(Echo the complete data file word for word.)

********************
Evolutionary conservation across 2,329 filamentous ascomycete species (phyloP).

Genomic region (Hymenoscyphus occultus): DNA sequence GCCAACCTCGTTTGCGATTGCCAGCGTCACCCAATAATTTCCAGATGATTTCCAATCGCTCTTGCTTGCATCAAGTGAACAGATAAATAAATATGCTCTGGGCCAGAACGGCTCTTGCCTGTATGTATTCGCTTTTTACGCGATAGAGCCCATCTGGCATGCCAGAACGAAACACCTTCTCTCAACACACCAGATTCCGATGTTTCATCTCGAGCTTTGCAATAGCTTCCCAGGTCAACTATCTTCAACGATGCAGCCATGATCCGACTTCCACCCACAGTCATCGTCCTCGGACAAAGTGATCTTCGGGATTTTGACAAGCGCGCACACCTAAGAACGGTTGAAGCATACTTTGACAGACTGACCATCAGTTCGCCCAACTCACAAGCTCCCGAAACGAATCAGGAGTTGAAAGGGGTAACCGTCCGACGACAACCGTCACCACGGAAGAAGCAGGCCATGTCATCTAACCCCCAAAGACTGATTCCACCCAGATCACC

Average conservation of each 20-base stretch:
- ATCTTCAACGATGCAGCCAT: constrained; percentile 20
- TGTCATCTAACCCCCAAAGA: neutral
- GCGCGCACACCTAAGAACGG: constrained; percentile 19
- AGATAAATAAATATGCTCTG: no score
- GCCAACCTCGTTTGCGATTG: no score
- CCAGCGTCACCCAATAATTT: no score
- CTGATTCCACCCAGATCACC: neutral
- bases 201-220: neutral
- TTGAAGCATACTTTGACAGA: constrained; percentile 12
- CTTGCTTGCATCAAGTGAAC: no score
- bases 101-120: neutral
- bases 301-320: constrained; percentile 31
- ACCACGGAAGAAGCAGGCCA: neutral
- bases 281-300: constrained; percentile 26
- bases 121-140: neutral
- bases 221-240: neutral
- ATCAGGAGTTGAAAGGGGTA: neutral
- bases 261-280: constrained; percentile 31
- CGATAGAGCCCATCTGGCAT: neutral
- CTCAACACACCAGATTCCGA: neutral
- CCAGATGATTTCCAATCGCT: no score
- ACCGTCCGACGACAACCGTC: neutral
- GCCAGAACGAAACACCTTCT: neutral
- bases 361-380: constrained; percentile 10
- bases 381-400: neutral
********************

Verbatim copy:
Evolutionary conservation across 2,329 filamentous ascomycete species (phyloP).

Genomic region (Hymenoscyphus occultus): DNA sequence GCCAACCTCGTTTGCGATTGCCAGCGTCACCCAATAATTTCCAGATGATTTCCAATCGCTCTTGCTTGCATCAAGTGAACAGATAAATAAATATGCTCTGGGCCAGAACGGCTCTTGCCTGTATGTATTCGCTTTTTACGCGATAGAGCCCATCTGGCATGCCAGAACGAAACACCTTCTCTCAACACACCAGATTCCGATGTTTCATCTCGAGCTTTGCAATAGCTTCCCAGGTCAACTATCTTCAACGATGCAGCCATGATCCGACTTCCACCCACAGTCATCGTCCTCGGACAAAGTGATCTTCGGGATTTTGACAAGCGCGCACACCTAAGAACGGTTGAAGCATACTTTGACAGACTGACCATCAGTTCGCCCAACTCACAAGCTCCCGAAACGAATCAGGAGTTGAAAGGGGTAACCGTCCGACGACAACCGTCACCACGGAAGAAGCAGGCCATGTCATCTAACCCCCAAAGACTGATTCCACCCAGATCACC

Average conservation of each 20-base stretch:
- ATCTTCAACGATGCAGCCAT: constrained; percentile 20
- TGTCATCTAACCCCCAAAGA: neutral
- GCGCGCACACCTAAGAACGG: constrained; percentile 19
- AGATAAATAAATATGCTCTG: no score
- GCCAACCTCGTTTGCGATTG: no score
- CCAGCGTCACCCAATAATTT: no score
- CTGATTCCACCCAGATCACC: neutral
- bases 201-220: neutral
- TTGAAGCATACTTTGACAGA: constrained; percentile 12
- CTTGCTTGCATCAAGTGAAC: no score
- bases 101-120: neutral
- bases 301-320: constrained; percentile 31
- ACCACGGAAGAAGCAGGCCA: neutral
- bases 281-300: constrained; percentile 26
- bases 121-140: neutral
- bases 221-240: neutral
- ATCAGGAGTTGAAAGGGGTA: neutral
- bases 261-280: constrained; percentile 31
- CGATAGAGCCCATCTGGCAT: neutral
- CTCAACACACCAGATTCCGA: neutral
- CCAGATGATTTCCAATCGCT: no score
- ACCGTCCGACGACAACCGTC: neutral
- GCCAGAACGAAACACCTTCT: neutral
- bases 361-380: constrained; percentile 10
- bases 381-400: neutral